Primitive and modern outdoor skills

Fire safety and cotton backpacking gear


Most people are not aware, but most camping gear is required to be covered in fire retardants to be sold in most states in the U.S. This is also true of furniture and other things, but for this post I want to talk about camping gear.

If you weren't aware, back in the eighties a researcher discovered that the fire retardants in children's sleepware was carcinogenic... very carcinogenic. The fire retardants were banned a while later, but companies were still required to make all these products fire retardant. So, they changed the non-active portion of the chemical a tiny bit, so it counted as a different chemical, then that was banned, etc. This has been going on ever since with no meaningful change. So, in short, most things that are flame retardant are a problematic...

That was a bit off-topic, getting back to the point, I've been playing with all of this gear made from bed-sheets which I *believe* don't contain fire retardants, though I could be wrong.

I decided to run a quick test to see how paranoid I should be about accidentally lighting my gear on fire, so here we go:

This is 800 thread count egyption cotton which *probably* doesn't have flame retardant. One wastreated with bees-wax, mineral spirits, and a small amount of pure unboiled linseed oil, the other was just the raw material.

First I tried dropping a spark on to both materials, neither of which lit on fire. Here's the treated one afterwards.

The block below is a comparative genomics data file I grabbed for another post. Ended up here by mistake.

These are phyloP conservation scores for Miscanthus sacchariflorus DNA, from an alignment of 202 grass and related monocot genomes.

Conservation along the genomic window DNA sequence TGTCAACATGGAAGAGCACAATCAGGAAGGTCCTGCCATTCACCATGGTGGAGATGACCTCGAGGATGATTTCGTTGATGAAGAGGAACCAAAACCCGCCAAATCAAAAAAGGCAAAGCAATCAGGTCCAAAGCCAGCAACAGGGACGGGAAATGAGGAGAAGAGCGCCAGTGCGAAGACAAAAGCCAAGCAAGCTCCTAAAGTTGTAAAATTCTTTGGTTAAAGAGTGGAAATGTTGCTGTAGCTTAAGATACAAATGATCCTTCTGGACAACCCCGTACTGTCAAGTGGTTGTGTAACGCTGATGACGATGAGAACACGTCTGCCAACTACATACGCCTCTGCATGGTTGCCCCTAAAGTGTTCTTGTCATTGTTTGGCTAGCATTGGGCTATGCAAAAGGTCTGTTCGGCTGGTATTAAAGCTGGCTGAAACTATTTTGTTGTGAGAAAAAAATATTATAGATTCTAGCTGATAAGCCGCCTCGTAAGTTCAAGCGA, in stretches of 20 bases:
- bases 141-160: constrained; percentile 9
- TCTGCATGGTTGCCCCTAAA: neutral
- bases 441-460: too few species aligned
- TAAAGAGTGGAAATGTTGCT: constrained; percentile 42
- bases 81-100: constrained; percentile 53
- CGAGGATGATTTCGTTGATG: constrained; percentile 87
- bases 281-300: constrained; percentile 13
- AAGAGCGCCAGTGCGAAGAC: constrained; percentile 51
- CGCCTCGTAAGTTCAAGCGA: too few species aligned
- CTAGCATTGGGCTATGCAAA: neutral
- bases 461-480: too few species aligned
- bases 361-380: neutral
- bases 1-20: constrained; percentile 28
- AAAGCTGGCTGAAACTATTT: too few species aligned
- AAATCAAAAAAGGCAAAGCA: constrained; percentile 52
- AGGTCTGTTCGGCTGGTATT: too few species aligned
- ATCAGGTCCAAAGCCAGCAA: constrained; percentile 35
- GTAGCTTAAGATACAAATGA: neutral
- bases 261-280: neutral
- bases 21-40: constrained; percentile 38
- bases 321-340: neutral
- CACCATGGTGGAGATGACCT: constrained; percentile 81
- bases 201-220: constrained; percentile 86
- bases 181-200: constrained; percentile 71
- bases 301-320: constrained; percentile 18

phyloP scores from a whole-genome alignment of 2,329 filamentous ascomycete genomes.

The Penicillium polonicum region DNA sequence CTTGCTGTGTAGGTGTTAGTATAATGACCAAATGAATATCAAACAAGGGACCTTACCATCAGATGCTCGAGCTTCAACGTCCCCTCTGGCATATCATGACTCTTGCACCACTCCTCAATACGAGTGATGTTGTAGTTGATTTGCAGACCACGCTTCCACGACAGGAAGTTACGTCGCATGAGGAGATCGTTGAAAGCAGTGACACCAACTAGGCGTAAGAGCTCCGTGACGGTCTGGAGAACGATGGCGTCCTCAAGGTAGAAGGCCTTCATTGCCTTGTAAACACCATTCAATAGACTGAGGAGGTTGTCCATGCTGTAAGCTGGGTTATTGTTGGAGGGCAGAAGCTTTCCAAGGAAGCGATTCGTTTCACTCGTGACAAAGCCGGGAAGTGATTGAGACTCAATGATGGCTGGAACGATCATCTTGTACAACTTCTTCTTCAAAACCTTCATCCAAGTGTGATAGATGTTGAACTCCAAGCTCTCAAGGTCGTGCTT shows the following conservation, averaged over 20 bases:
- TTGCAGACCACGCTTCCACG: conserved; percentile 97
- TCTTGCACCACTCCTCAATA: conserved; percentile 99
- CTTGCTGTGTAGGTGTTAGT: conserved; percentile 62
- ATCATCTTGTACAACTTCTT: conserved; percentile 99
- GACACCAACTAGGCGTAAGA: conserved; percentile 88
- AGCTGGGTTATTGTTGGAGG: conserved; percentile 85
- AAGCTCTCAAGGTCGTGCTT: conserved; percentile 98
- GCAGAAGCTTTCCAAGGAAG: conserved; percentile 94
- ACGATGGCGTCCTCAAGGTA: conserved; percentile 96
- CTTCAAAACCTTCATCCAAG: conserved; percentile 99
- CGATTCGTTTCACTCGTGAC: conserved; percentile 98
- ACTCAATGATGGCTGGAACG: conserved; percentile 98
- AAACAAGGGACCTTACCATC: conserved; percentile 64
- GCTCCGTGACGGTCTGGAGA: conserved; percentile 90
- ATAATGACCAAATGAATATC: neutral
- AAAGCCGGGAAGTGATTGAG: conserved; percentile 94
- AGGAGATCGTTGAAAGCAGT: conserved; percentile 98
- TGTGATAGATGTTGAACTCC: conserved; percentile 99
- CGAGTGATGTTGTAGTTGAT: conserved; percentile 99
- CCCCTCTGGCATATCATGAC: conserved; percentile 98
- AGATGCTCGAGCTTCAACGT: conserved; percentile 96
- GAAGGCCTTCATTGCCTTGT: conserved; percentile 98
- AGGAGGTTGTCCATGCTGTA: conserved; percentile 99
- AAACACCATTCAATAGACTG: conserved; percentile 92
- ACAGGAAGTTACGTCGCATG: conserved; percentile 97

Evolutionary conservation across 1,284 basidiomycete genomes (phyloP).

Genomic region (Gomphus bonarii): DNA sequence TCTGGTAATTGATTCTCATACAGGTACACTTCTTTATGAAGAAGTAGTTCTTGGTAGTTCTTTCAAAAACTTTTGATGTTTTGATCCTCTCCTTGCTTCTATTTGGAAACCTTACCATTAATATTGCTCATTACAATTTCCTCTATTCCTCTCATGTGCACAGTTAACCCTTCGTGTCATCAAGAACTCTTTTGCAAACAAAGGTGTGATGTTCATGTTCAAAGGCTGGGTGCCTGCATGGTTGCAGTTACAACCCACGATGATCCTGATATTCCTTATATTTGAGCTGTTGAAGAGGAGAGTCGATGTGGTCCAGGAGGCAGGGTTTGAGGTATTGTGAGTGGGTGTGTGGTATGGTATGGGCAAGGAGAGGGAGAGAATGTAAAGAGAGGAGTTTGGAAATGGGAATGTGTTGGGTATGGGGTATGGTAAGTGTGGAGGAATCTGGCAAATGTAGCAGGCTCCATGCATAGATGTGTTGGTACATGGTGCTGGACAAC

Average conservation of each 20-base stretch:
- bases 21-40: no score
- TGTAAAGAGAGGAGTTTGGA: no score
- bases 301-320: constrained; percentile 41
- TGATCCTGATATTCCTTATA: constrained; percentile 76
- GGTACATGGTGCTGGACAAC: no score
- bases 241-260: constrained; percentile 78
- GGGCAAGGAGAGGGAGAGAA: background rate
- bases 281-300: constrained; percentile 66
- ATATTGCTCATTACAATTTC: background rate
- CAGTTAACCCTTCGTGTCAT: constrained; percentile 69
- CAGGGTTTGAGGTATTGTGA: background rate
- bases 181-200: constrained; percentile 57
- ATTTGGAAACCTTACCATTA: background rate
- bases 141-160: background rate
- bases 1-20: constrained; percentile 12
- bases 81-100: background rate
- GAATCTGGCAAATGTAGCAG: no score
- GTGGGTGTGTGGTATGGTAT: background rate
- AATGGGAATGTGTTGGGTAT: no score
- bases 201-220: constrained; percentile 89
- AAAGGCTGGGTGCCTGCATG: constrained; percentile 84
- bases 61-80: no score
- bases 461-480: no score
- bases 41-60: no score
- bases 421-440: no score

Next I got out a lighter and lit both of them, it took a few seconds actually. On the left  is the treated one, on the right is the untreated fabric.
I lit the matrial on the left first then a bit later the material on the right (it took me a couple tries).


So, contrary to what I've been hearing on the internet, this treatment *improves* the fire retardancy of the material... THAT is pretty interesting. The untreated cotton burned about twice as fast.

Next, just as an interesting cross-check I cut a patch (the inside of a pocket actually) off an old worn-out raincoat. This rain-coat is a fancy membrane style water-proof breathable jobby:


This burned in (by my estimation) about half the time that the raw fabric burned, and lit more easily.

I was pretty surprised by these results, so thought I'd share them. I'm still going to be careful, but now I'm going to be less paranoid about non-flame-retardant treated cotton than I am about flame-retardant treated nylon.